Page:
Perhaps the tidal wave of demand for index funds slows under Trump.

Finally, there’s talk the “Volcker rule,” limiting banks’ proprietary trading activities, will be amended or perhaps eliminated.

There hasn’t been a great deal of focus on how Trump might change the landscape of the financial services or what the implications might be for investors but it is becoming cler that Trump is shifting the goalposts of regulation from “a punitive focus with anti-business effects to a more traditionally conservative agenda focused on growth and jobs.”

An important point made by one US analyst is “that a lack of liquidity, not capital, was the proximate cause of the catastrophe. Yet since 2008, regulators and policymakers have focused on increased capital for banks and restrictions on risk taking as a general panacea

for preventing a future crisis. Many of these requirements have been accompanied by regulatory requirements such as those of the Volcker Rule and the FSOC SIFI [Systemically Important Financial Institution] designation that, in our view, fail to address the problems that spawned them.”

If Trump loosens the shackles of bank regulation, expect a return to the bad old days of ‘profit before care’, a rally in financial stocks, followed by a more ominous fallout.

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Roger Montgomery is the Founder and Chairman of Montgomery Investment Management. Roger has over three decades of experience in funds management and related activities, including equities analysis, equity and derivatives strategy, trading and stockbroking. Prior to establishing Montgomery, Roger held positions at Ord Minnett Jardine Fleming, BT (Australia) Limited and Merrill Lynch.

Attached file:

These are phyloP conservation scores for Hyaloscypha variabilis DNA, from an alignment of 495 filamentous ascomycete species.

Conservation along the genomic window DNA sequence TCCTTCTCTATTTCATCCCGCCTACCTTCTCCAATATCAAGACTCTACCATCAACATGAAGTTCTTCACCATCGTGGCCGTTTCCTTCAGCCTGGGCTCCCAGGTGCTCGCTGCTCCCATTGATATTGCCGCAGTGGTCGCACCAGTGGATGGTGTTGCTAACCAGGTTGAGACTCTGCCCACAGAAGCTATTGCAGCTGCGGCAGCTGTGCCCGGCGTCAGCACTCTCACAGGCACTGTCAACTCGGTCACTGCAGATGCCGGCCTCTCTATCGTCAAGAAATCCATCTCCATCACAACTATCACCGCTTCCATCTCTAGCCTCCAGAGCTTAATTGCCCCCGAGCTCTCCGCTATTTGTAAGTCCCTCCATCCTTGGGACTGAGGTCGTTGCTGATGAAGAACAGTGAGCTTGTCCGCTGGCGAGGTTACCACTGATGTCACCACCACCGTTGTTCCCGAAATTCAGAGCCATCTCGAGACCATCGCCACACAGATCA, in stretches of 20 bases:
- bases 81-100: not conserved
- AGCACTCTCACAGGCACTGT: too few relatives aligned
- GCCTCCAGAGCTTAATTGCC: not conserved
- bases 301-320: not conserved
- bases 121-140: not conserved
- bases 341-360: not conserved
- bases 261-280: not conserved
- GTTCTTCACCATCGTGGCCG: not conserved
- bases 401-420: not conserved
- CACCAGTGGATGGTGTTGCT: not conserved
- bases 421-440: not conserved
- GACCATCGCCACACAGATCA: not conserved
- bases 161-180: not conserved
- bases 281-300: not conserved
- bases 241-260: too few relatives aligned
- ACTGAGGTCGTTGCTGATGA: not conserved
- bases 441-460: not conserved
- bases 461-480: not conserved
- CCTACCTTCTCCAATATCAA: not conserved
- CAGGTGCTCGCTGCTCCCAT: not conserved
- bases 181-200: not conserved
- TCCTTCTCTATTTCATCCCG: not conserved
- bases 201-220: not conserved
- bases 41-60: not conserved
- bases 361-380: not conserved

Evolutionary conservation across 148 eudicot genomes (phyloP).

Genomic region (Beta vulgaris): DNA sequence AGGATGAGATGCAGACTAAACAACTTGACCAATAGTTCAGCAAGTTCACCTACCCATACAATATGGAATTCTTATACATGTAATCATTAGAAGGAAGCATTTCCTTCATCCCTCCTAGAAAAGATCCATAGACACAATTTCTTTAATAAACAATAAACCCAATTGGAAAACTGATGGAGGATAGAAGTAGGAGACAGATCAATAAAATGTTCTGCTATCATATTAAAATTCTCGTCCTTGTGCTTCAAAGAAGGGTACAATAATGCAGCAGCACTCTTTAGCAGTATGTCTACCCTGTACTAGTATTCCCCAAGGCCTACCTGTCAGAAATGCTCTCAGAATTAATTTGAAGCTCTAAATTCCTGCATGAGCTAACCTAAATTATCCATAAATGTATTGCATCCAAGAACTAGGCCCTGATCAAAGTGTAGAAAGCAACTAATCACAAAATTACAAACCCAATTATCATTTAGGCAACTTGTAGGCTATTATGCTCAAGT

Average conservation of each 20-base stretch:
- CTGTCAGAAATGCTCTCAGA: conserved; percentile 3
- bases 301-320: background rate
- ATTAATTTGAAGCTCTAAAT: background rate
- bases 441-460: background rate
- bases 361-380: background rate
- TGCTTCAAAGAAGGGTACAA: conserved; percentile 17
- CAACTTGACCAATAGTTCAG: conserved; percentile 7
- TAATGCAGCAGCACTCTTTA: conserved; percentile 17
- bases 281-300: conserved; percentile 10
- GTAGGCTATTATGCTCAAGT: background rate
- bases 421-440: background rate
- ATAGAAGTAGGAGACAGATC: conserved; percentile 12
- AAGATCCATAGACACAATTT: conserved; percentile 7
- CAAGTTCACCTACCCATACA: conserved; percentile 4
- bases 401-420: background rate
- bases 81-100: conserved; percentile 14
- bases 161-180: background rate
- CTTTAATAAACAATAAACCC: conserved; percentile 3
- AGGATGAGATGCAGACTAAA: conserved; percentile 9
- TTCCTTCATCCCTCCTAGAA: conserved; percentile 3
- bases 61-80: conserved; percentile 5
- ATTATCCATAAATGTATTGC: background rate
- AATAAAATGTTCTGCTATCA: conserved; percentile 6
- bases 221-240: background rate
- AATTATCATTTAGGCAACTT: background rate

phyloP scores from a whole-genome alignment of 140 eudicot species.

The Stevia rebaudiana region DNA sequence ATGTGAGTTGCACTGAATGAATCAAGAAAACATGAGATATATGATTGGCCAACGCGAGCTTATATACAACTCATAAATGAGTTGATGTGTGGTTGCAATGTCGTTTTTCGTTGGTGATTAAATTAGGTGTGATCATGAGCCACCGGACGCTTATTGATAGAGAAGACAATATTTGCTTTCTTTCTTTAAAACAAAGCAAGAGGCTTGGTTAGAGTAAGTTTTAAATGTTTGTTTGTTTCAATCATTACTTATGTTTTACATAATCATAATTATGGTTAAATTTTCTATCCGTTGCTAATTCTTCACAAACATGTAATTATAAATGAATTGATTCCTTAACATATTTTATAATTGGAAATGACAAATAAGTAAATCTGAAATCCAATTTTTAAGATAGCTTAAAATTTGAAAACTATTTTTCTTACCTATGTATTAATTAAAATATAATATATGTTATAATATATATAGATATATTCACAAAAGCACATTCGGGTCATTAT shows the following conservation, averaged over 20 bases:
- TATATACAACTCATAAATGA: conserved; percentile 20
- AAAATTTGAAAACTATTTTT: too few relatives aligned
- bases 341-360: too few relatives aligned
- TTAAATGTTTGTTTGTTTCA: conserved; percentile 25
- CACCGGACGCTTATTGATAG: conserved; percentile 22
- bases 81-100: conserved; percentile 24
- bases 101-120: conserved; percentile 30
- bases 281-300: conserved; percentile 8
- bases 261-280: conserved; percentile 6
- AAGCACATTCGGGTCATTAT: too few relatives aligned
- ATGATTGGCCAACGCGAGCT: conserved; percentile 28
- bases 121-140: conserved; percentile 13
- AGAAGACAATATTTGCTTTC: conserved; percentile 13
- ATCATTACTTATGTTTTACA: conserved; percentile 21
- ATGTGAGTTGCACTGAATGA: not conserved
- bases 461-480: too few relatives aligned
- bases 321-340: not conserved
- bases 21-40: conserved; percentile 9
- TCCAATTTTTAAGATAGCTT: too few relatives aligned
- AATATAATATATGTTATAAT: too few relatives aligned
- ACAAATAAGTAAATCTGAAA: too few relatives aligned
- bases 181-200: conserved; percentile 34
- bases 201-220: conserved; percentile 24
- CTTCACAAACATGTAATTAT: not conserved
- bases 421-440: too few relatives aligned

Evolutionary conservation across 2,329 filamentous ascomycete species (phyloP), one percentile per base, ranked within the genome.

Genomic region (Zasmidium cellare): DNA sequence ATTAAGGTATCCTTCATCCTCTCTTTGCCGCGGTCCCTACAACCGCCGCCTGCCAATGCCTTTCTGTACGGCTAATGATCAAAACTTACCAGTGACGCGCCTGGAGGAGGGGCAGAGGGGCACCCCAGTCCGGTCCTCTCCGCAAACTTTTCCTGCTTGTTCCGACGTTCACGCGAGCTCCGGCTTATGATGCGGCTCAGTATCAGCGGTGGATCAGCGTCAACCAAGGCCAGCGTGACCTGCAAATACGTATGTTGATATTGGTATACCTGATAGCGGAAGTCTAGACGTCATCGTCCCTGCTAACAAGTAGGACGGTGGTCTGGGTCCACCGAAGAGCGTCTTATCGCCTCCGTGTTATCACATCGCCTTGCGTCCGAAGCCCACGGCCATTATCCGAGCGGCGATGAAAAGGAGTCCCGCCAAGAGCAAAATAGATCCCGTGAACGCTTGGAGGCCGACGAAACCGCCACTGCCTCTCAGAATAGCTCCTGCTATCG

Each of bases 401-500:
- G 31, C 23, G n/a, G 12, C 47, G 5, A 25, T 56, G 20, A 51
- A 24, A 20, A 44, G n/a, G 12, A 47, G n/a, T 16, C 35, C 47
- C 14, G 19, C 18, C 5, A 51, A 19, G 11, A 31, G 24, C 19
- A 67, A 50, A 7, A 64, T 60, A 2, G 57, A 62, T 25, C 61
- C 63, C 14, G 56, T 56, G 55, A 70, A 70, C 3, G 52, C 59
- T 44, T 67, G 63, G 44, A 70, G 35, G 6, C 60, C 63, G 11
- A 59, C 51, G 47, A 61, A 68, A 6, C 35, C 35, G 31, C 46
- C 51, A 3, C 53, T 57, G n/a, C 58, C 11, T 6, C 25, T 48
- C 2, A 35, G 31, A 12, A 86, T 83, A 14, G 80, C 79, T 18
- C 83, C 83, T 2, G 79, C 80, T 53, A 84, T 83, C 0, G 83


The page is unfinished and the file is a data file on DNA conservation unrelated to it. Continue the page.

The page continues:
This post was contributed by a representative of Montgomery Investment Management Pty Limited (AFSL No. 354564). The principal purpose of this post is to provide factual information and not provide financial product advice. Additionally, the information provided is not intended to provide any recommendation or opinion about any financial product. Any commentary and statements of opinion however may contain general advice only that is prepared without taking into account your personal objectives, financial circumstances or needs. Because of this, before acting on any of the information provided, you should always consider its appropriateness in light of your personal objectives, financial circumstances and needs and should consider seeking independent advice from a financial advisor if necessary before making any decisions. This post specifically excludes personal advice.

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4 Comments

  1. Profit before care is not the bad old days it is now…. May have been worse then, but lets not kid ourselves.

  2. “…a lack of liquidity, not capital, was the proximate cause of the catastrophe.”

    That has to be one of the more stunningly revisionist, backward comments i’ve read about the financial crisis. Banks have always been, and always will be, susceptible to perceptions of lacking liquidity since their fundamental business model is to borrow short and lend/invest long. Having sufficient capital buffers has, for decades, been the primary tool regulators have used to ameliorate this problem. As in 2008, pretty much every banking crisis i’m aware of has always ignited once lenders to the banks perceive that they may suffer capital impairment BECAUSE there’s an insufficient capital buffer held by the bank; this perceived (or real) lack of capital buffer, in turn, leads to a liquidity crisis when the entire short-term liability side of the bank asks for its money back simultaneously. This is not a chicken-and-egg riddle: bank liquidity always disappears BECAUSE there is insufficient capital, and not the other way around.

    Please let me know which US analyst wrote that comment so i can make a mental note to ignore that person.